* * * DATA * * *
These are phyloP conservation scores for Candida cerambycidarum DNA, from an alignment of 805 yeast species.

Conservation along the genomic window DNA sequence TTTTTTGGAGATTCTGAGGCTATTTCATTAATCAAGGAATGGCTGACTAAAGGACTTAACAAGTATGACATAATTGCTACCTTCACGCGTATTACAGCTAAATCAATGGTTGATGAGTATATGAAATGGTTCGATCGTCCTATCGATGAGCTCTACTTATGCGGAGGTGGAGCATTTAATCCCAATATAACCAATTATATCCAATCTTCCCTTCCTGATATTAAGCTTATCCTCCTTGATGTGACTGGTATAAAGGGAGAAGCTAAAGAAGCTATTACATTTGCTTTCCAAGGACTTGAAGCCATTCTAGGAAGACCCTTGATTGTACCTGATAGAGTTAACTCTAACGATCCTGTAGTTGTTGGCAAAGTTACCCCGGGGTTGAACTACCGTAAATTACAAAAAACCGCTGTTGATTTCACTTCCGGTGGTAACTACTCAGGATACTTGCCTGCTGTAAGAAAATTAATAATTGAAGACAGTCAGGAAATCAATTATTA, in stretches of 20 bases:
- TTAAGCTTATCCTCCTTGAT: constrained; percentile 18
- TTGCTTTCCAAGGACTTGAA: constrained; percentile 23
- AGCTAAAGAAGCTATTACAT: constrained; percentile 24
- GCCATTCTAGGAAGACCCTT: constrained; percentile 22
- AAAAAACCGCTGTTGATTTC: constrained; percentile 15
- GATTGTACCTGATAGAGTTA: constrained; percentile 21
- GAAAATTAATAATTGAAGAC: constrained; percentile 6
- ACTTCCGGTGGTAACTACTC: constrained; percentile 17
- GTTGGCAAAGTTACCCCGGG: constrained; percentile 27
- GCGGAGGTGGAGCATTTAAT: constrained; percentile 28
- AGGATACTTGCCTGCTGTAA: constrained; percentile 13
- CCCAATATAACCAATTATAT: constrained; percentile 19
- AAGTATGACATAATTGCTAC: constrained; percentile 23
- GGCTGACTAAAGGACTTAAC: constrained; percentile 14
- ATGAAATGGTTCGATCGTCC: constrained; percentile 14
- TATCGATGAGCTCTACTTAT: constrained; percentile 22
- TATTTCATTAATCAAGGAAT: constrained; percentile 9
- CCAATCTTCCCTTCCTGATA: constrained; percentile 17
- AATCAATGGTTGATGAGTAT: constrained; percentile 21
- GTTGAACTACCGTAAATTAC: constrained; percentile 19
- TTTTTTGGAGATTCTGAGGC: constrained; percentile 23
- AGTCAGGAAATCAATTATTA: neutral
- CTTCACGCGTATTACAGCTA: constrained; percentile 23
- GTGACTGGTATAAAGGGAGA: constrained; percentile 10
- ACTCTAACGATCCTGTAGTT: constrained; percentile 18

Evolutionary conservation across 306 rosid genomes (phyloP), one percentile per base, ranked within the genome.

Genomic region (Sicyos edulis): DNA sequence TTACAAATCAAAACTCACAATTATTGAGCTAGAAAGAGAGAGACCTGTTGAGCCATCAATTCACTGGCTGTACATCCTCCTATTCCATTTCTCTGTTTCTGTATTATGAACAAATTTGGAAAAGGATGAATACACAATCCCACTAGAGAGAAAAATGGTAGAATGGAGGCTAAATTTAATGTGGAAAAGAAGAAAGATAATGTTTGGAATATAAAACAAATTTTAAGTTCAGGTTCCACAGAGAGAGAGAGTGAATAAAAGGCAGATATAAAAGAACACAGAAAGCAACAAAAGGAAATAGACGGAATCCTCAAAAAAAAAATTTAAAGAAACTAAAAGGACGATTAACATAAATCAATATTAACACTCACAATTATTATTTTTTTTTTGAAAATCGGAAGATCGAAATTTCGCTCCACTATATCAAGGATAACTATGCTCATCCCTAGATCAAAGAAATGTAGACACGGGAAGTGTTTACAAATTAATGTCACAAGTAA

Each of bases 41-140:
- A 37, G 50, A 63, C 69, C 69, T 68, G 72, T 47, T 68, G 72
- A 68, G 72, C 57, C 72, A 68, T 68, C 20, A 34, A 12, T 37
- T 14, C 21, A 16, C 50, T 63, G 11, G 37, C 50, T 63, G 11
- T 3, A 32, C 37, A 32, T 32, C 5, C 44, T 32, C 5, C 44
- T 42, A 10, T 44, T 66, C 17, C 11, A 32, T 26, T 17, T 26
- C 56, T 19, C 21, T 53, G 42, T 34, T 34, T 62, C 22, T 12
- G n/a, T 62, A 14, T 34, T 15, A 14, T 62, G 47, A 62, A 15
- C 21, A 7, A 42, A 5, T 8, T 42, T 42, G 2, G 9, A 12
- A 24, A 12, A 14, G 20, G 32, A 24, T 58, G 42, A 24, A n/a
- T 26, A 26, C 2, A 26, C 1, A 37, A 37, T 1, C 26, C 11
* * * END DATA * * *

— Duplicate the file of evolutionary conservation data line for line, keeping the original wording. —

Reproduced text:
These are phyloP conservation scores for Candida cerambycidarum DNA, from an alignment of 805 yeast species.

Conservation along the genomic window DNA sequence TTTTTTGGAGATTCTGAGGCTATTTCATTAATCAAGGAATGGCTGACTAAAGGACTTAACAAGTATGACATAATTGCTACCTTCACGCGTATTACAGCTAAATCAATGGTTGATGAGTATATGAAATGGTTCGATCGTCCTATCGATGAGCTCTACTTATGCGGAGGTGGAGCATTTAATCCCAATATAACCAATTATATCCAATCTTCCCTTCCTGATATTAAGCTTATCCTCCTTGATGTGACTGGTATAAAGGGAGAAGCTAAAGAAGCTATTACATTTGCTTTCCAAGGACTTGAAGCCATTCTAGGAAGACCCTTGATTGTACCTGATAGAGTTAACTCTAACGATCCTGTAGTTGTTGGCAAAGTTACCCCGGGGTTGAACTACCGTAAATTACAAAAAACCGCTGTTGATTTCACTTCCGGTGGTAACTACTCAGGATACTTGCCTGCTGTAAGAAAATTAATAATTGAAGACAGTCAGGAAATCAATTATTA, in stretches of 20 bases:
- TTAAGCTTATCCTCCTTGAT: constrained; percentile 18
- TTGCTTTCCAAGGACTTGAA: constrained; percentile 23
- AGCTAAAGAAGCTATTACAT: constrained; percentile 24
- GCCATTCTAGGAAGACCCTT: constrained; percentile 22
- AAAAAACCGCTGTTGATTTC: constrained; percentile 15
- GATTGTACCTGATAGAGTTA: constrained; percentile 21
- GAAAATTAATAATTGAAGAC: constrained; percentile 6
- ACTTCCGGTGGTAACTACTC: constrained; percentile 17
- GTTGGCAAAGTTACCCCGGG: constrained; percentile 27
- GCGGAGGTGGAGCATTTAAT: constrained; percentile 28
- AGGATACTTGCCTGCTGTAA: constrained; percentile 13
- CCCAATATAACCAATTATAT: constrained; percentile 19
- AAGTATGACATAATTGCTAC: constrained; percentile 23
- GGCTGACTAAAGGACTTAAC: constrained; percentile 14
- ATGAAATGGTTCGATCGTCC: constrained; percentile 14
- TATCGATGAGCTCTACTTAT: constrained; percentile 22
- TATTTCATTAATCAAGGAAT: constrained; percentile 9
- CCAATCTTCCCTTCCTGATA: constrained; percentile 17
- AATCAATGGTTGATGAGTAT: constrained; percentile 21
- GTTGAACTACCGTAAATTAC: constrained; percentile 19
- TTTTTTGGAGATTCTGAGGC: constrained; percentile 23
- AGTCAGGAAATCAATTATTA: neutral
- CTTCACGCGTATTACAGCTA: constrained; percentile 23
- GTGACTGGTATAAAGGGAGA: constrained; percentile 10
- ACTCTAACGATCCTGTAGTT: constrained; percentile 18

Evolutionary conservation across 306 rosid genomes (phyloP), one percentile per base, ranked within the genome.

Genomic region (Sicyos edulis): DNA sequence TTACAAATCAAAACTCACAATTATTGAGCTAGAAAGAGAGAGACCTGTTGAGCCATCAATTCACTGGCTGTACATCCTCCTATTCCATTTCTCTGTTTCTGTATTATGAACAAATTTGGAAAAGGATGAATACACAATCCCACTAGAGAGAAAAATGGTAGAATGGAGGCTAAATTTAATGTGGAAAAGAAGAAAGATAATGTTTGGAATATAAAACAAATTTTAAGTTCAGGTTCCACAGAGAGAGAGAGTGAATAAAAGGCAGATATAAAAGAACACAGAAAGCAACAAAAGGAAATAGACGGAATCCTCAAAAAAAAAATTTAAAGAAACTAAAAGGACGATTAACATAAATCAATATTAACACTCACAATTATTATTTTTTTTTTGAAAATCGGAAGATCGAAATTTCGCTCCACTATATCAAGGATAACTATGCTCATCCCTAGATCAAAGAAATGTAGACACGGGAAGTGTTTACAAATTAATGTCACAAGTAA

Each of bases 41-140:
- A 37, G 50, A 63, C 69, C 69, T 68, G 72, T 47, T 68, G 72
- A 68, G 72, C 57, C 72, A 68, T 68, C 20, A 34, A 12, T 37
- T 14, C 21, A 16, C 50, T 63, G 11, G 37, C 50, T 63, G 11
- T 3, A 32, C 37, A 32, T 32, C 5, C 44, T 32, C 5, C 44
- T 42, A 10, T 44, T 66, C 17, C 11, A 32, T 26, T 17, T 26
- C 56, T 19, C 21, T 53, G 42, T 34, T 34, T 62, C 22, T 12
- G n/a, T 62, A 14, T 34, T 15, A 14, T 62, G 47, A 62, A 15
- C 21, A 7, A 42, A 5, T 8, T 42, T 42, G 2, G 9, A 12
- A 24, A 12, A 14, G 20, G 32, A 24, T 58, G 42, A 24, A n/a
- T 26, A 26, C 2, A 26, C 1, A 37, A 37, T 1, C 26, C 11